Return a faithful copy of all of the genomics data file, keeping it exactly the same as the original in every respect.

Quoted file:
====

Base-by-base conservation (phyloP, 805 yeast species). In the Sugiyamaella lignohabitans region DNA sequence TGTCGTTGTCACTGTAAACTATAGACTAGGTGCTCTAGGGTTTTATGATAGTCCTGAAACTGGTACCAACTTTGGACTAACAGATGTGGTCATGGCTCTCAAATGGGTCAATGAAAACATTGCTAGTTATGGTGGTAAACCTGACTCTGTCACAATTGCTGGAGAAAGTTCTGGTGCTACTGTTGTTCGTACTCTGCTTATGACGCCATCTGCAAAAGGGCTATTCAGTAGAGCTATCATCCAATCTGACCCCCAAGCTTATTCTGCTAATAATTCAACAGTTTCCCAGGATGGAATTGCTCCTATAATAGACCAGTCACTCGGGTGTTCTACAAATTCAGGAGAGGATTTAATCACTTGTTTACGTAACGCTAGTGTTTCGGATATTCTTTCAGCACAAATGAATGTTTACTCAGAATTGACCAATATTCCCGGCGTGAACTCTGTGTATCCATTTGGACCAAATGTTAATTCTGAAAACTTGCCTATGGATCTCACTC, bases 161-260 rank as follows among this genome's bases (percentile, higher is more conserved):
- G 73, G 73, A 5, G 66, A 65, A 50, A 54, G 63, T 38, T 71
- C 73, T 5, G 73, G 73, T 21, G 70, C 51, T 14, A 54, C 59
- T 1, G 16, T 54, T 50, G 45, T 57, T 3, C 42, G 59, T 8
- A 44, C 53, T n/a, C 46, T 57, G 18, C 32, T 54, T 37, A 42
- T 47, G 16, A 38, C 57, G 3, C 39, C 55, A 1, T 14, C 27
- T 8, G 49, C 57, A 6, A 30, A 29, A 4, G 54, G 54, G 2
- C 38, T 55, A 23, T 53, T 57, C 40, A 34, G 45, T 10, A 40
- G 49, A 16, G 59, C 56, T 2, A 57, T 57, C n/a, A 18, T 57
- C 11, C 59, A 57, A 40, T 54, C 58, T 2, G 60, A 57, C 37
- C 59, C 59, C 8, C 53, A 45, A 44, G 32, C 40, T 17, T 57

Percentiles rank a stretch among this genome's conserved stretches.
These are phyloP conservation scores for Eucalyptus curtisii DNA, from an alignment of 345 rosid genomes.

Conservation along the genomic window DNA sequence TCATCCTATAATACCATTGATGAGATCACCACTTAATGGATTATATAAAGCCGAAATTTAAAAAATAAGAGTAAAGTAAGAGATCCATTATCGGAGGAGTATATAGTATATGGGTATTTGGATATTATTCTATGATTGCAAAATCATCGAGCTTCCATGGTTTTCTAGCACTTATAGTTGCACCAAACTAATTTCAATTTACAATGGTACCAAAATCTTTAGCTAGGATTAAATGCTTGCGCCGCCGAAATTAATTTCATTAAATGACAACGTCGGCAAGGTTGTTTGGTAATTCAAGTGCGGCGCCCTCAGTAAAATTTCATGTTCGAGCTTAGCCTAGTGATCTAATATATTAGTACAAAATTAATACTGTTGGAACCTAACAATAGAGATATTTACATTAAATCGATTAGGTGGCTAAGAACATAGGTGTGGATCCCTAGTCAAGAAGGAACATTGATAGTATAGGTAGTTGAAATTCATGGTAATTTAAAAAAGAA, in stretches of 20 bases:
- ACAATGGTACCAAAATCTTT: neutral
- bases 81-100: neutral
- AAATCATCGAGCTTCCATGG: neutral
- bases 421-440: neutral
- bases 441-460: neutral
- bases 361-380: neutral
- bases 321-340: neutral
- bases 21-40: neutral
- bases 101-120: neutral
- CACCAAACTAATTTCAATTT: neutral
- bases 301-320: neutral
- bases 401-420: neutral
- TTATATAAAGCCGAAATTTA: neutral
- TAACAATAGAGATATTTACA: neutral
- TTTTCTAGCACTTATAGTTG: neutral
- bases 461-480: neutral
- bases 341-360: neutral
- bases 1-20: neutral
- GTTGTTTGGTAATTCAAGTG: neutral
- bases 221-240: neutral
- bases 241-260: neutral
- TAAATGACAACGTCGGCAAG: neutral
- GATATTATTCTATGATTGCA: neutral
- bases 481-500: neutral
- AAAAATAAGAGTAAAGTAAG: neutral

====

Base-by-base conservation (phyloP, 805 yeast species). In the Sugiyamaella lignohabitans region DNA sequence TGTCGTTGTCACTGTAAACTATAGACTAGGTGCTCTAGGGTTTTATGATAGTCCTGAAACTGGTACCAACTTTGGACTAACAGATGTGGTCATGGCTCTCAAATGGGTCAATGAAAACATTGCTAGTTATGGTGGTAAACCTGACTCTGTCACAATTGCTGGAGAAAGTTCTGGTGCTACTGTTGTTCGTACTCTGCTTATGACGCCATCTGCAAAAGGGCTATTCAGTAGAGCTATCATCCAATCTGACCCCCAAGCTTATTCTGCTAATAATTCAACAGTTTCCCAGGATGGAATTGCTCCTATAATAGACCAGTCACTCGGGTGTTCTACAAATTCAGGAGAGGATTTAATCACTTGTTTACGTAACGCTAGTGTTTCGGATATTCTTTCAGCACAAATGAATGTTTACTCAGAATTGACCAATATTCCCGGCGTGAACTCTGTGTATCCATTTGGACCAAATGTTAATTCTGAAAACTTGCCTATGGATCTCACTC, bases 161-260 rank as follows among this genome's bases (percentile, higher is more conserved):
- G 73, G 73, A 5, G 66, A 65, A 50, A 54, G 63, T 38, T 71
- C 73, T 5, G 73, G 73, T 21, G 70, C 51, T 14, A 54, C 59
- T 1, G 16, T 54, T 50, G 45, T 57, T 3, C 42, G 59, T 8
- A 44, C 53, T n/a, C 46, T 57, G 18, C 32, T 54, T 37, A 42
- T 47, G 16, A 38, C 57, G 3, C 39, C 55, A 1, T 14, C 27
- T 8, G 49, C 57, A 6, A 30, A 29, A 4, G 54, G 54, G 2
- C 38, T 55, A 23, T 53, T 57, C 40, A 34, G 45, T 10, A 40
- G 49, A 16, G 59, C 56, T 2, A 57, T 57, C n/a, A 18, T 57
- C 11, C 59, A 57, A 40, T 54, C 58, T 2, G 60, A 57, C 37
- C 59, C 59, C 8, C 53, A 45, A 44, G 32, C 40, T 17, T 57

Percentiles rank a stretch among this genome's conserved stretches.
These are phyloP conservation scores for Eucalyptus curtisii DNA, from an alignment of 345 rosid genomes.

Conservation along the genomic window DNA sequence TCATCCTATAATACCATTGATGAGATCACCACTTAATGGATTATATAAAGCCGAAATTTAAAAAATAAGAGTAAAGTAAGAGATCCATTATCGGAGGAGTATATAGTATATGGGTATTTGGATATTATTCTATGATTGCAAAATCATCGAGCTTCCATGGTTTTCTAGCACTTATAGTTGCACCAAACTAATTTCAATTTACAATGGTACCAAAATCTTTAGCTAGGATTAAATGCTTGCGCCGCCGAAATTAATTTCATTAAATGACAACGTCGGCAAGGTTGTTTGGTAATTCAAGTGCGGCGCCCTCAGTAAAATTTCATGTTCGAGCTTAGCCTAGTGATCTAATATATTAGTACAAAATTAATACTGTTGGAACCTAACAATAGAGATATTTACATTAAATCGATTAGGTGGCTAAGAACATAGGTGTGGATCCCTAGTCAAGAAGGAACATTGATAGTATAGGTAGTTGAAATTCATGGTAATTTAAAAAAGAA, in stretches of 20 bases:
- ACAATGGTACCAAAATCTTT: neutral
- bases 81-100: neutral
- AAATCATCGAGCTTCCATGG: neutral
- bases 421-440: neutral
- bases 441-460: neutral
- bases 361-380: neutral
- bases 321-340: neutral
- bases 21-40: neutral
- bases 101-120: neutral
- CACCAAACTAATTTCAATTT: neutral
- bases 301-320: neutral
- bases 401-420: neutral
- TTATATAAAGCCGAAATTTA: neutral
- TAACAATAGAGATATTTACA: neutral
- TTTTCTAGCACTTATAGTTG: neutral
- bases 461-480: neutral
- bases 341-360: neutral
- bases 1-20: neutral
- GTTGTTTGGTAATTCAAGTG: neutral
- bases 221-240: neutral
- bases 241-260: neutral
- TAAATGACAACGTCGGCAAG: neutral
- GATATTATTCTATGATTGCA: neutral
- bases 481-500: neutral
- AAAAATAAGAGTAAAGTAAG: neutral